Showmax has a mobile plan at about $4 targeted towards mobile usage. You can’t watch content from a Smart TV or computer, and there’s no HD streaming. You can only watch Showmax on the mobile app. The standard plan is around $7.3; supports HD Streaming, TV/PC watching and supports up to 2 concurrent devices at a time. Unlike Netflix, Showmax’s plans are all in local currencies specific to the respective countries you are watching from. That’s a plus.
Showmax’s free trial is only 14 days compared to an entire month from Netflix.
Netflix Basic plan starts at $7.99. The Basic Plan lets you stream TV shows and movies from Netflix on one device at a time in standard definition (SD).
The Standard Plan at $9.99 lets you stream TV shows and movies from Netflix on 2 devices at the same time and in high definition (HD) when available.
The Premium Plan at $11.99 lets you stream TV shows and movies from Netflix on 4 devices at the same time and in high definition (HD) and Ultra-High-Definition (UHD) when available.
Note that Showmax doesn’t support 4K UHD content yet in any of their subscription plans. This makes sense since the service/product is targeted towards African audiences where internet speeds are still not fast enough to support 4K content.
Verdict: Both platforms offer quite competitive subscription plans. Netflix’s higher tiers give you 4K UHD content and more concurrent devices while Showmax compensates for lack of 4K support and less concurrent devices with a cheaper mobile plan.
Frankly, both Showmax and Netflix score quite highly here. However, Netflix has an upper hand as it’s almost universally available across all kinds of devices and platforms while Showmax might not be supported on select devices and platforms such as Roku TV and Amazon Fire TV.
I felt slightly disappointed given that I own a Roku TCL TV and recently acquired a Fire Stick, but for most people living in Africa, these are not the primary platforms for watching online content. In a recent survey we conducted on how our audience watches online content, the highest percentage said they use their smartphones and then smart TV to stream content.
Otherwise both Netflix and Showmax are available on Android smartphone and tablets, iOS devices, Apple TV, Chromecast, Windows and Mac PCs, Xbox One and PS4, LG and Samsung latest model Smart TVs.
Verdict: Certainly Netflix has wider device support than Showmax.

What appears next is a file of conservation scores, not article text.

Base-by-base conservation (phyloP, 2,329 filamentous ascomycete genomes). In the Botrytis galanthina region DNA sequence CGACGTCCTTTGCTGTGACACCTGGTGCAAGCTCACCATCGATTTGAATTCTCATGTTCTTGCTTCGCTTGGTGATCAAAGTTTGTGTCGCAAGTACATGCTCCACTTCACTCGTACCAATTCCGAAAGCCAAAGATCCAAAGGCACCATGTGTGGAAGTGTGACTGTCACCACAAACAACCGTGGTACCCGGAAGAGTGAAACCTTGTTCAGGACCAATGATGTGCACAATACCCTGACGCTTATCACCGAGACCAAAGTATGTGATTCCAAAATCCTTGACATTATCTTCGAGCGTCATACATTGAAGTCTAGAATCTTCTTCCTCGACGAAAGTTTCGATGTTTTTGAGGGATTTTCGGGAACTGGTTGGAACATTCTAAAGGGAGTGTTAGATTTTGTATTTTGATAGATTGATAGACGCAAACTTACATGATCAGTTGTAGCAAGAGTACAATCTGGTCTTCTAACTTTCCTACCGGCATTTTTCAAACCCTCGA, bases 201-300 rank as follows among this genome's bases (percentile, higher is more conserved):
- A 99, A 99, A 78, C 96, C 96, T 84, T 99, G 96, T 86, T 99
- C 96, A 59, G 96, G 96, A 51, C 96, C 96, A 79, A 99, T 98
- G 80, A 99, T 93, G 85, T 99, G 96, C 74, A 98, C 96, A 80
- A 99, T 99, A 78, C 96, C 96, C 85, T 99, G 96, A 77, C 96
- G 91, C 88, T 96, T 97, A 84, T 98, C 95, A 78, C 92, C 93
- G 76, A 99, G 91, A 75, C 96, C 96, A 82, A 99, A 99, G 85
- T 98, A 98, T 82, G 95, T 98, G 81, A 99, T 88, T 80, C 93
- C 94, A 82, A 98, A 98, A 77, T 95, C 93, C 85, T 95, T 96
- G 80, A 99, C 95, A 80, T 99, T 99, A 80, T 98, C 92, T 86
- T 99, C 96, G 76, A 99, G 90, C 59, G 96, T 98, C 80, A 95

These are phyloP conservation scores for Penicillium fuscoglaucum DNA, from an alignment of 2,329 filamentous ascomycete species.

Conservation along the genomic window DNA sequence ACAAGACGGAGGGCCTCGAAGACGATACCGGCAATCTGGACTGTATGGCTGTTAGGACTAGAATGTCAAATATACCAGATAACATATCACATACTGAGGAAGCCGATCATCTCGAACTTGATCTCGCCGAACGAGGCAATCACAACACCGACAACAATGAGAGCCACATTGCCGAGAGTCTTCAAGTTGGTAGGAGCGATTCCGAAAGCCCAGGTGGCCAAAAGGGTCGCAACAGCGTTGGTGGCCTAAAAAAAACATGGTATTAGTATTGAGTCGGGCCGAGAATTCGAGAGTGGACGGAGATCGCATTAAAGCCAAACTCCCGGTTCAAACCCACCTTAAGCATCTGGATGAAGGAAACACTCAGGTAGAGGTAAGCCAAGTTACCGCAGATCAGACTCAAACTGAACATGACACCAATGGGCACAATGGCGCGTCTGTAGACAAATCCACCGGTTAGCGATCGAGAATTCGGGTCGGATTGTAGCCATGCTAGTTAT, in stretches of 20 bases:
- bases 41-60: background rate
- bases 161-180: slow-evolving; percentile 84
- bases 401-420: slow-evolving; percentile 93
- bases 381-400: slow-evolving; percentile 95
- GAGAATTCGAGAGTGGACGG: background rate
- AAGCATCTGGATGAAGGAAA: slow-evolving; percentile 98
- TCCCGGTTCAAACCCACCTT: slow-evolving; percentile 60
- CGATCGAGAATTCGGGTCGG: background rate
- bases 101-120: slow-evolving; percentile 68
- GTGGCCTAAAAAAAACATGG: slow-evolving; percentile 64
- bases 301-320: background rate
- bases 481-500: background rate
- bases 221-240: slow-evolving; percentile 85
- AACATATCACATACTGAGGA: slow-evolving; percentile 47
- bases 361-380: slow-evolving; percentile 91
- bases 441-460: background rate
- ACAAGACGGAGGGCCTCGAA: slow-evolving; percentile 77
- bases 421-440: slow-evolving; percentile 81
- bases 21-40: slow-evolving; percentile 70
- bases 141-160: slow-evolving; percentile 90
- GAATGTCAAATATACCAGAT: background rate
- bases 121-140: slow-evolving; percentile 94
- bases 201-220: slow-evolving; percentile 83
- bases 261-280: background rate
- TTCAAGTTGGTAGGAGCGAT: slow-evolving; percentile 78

|Showmax vs Netflix 2020|
|Service||Trial period||Freemium||Availbility in UG/KE/NG||Payment method||Video formats||Downloads||max devices supported||African content score||Platforms|
|Showmax||14 days||no||all||Bank Visa/mastercard, Virtual cards||HD, FHD||yes||2 simultaneously||4.5/5||Android, iOS, web player, Android TV, Apple TV, Chromecast, Playstation,Xbox, Smart TVs|
|Netflix||1 month||no||all||Bank Visa/mastercard, Virtual cards||4K, FHD, HD||yes||4 concurrently watching with only premium plan||3.5/5||Android, iOS, web player, Fire TV, Roku, Android TV, Apple TV, Chromecast, Playstation,Xbox, Smart TVs|
Showmax’s parent company, Multichoice, has a strong grip on the content business in the continent. It owns DStv, the biggest satellite Pay-TV network in Africa. But as users transition to online streaming, this opens up Multichoice to a whole range of competition from U.S-based companies including Amazon, Google, Apple, HBO, CBS, etc.
Multichoice’s biggest strength is its deep experience in dealing with the complex African market. It also produces good African content. But Netflix certainly has deeper pockets and bigger content licensing deals with Hollywood studios.
Showmax has the advantage of tapping into DStv’s Live TV content specifically sports, which have made the network quite popular on the continent. They could, for instance, allow users to stream the premier league from Supersports on Showmax. That would be a big differentiator.
It most likely not going to be a zero-sum game. Users will most likely subscribe to both providers as they slip their TV remotes from one provider to another depending on what content they wish to view.